Remember that book writing idea! Great Stuff!

    • lol! Yes, Debra, I do remember your suggestion of my writing a book. In addition to being an incredibly talented artist, you are also a smart and successful businesswoman – I need to take your advice and put action on it! Thank you for commenting.

    • Well, maybe. Show me the black with 0% LRV and also the white with 100%. Manufacturer, brand, number, sample, splotch, swatch, puddle – I’m not picky. And just a wee bit of a comment from me while we’re at it: when it comes to color, using definitive qualifiers like “all”, “always” and “every” can get you into discussions you may not have anticipated.

  5. Really succinct post on an great topic. Interestingly, one of our National Galleries in Edinburgh has just painted one of its rooms in a deep charcoal, I suspect to lower the LRV possibly to protect the prints?

  6. I’m still confused on how to actually use the LRV factor. I guess you have to already know what value you like or want in your space or, say, what an 80% color looks like in there to be able to gauge whether the potential colors you’re considering are a good fit for what you’re after.

    I had no idea LRV was simply referring to a color’s VALUE!

    Enjoyed your article!

    • Hi Nancy,

      There are two significant ways to use LRV:

      Once you get used to referring to LRV it helps you assess color. Many color order systems use numbers similar to LRV. They’re called notations. LRV is a form of a color notation that is universally used among all paint brands. Understanding notations, including LRV, means you can read the numbers and have a sense of the color without even seeing the chip or a sample.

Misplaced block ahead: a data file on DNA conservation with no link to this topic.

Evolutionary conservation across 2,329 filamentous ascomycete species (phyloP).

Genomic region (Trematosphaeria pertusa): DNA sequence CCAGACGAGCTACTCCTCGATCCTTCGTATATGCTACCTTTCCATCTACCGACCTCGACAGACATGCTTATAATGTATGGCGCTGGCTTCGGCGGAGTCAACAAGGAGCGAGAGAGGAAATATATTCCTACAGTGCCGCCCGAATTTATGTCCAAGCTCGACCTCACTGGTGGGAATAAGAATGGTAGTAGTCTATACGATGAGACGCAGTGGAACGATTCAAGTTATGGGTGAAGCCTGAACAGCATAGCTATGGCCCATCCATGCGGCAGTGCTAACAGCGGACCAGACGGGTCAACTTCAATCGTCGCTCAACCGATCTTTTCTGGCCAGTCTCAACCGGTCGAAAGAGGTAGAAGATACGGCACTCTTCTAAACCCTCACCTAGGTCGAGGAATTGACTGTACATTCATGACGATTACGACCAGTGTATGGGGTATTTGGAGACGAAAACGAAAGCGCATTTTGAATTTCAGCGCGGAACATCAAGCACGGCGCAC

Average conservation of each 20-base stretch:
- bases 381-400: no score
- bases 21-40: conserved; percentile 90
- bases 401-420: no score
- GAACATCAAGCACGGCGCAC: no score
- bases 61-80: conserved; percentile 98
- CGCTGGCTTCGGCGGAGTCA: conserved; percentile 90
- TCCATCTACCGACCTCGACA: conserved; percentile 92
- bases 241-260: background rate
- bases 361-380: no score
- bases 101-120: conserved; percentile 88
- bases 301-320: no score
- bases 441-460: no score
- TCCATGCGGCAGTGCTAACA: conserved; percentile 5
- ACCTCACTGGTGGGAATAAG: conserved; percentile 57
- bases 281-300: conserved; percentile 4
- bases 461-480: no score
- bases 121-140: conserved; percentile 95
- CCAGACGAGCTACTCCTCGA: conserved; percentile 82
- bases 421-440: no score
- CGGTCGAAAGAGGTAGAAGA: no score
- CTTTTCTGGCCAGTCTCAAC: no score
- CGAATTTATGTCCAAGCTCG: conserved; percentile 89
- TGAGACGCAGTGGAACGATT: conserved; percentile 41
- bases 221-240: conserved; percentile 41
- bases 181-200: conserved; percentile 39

Paying attention to LRV as you go thru the color selection process can help you zero in on the right color. For example, if you’re consistently attracted to the colors in the 40% LRV range, that’s a benchmark. You’ve established that colors in the 40% LRV range is what you’re gravitating to so you can move on to making decisions about other characteristics – like the specific hue.

  7. Hi, Lori very useful information helped me a lot! I just need to know when was this page last updated? I need this information ASAP for my bibliography for coursework thanks:)

    • Sorry to be a pest but, do you have any information about the Solar Reflectance Index and how it is used to design buildings by any chance?

      • First thought is LEED, second is the roofing industry, third is concrete and asphalt color control, and I’m sure there are more.

        It’s important to mention that LRV is different from TSR, Total Solar Reflectance. Here’s an advanced quote from my book on LRV that explains the difference.

        “LRV is a measure of light wave radiation in the visible spectrum. There are light waves that are not in the visible spectrum like infrared. Infrared contributes to heat build-up too and it is measured and
        calculated separately from LRV. Total Solar Reflectance, or TSR, includes the visible, infrared, and ultraviolet wavelengths. TSR indicates how much total energy is reflected.” ~Lori Sawaya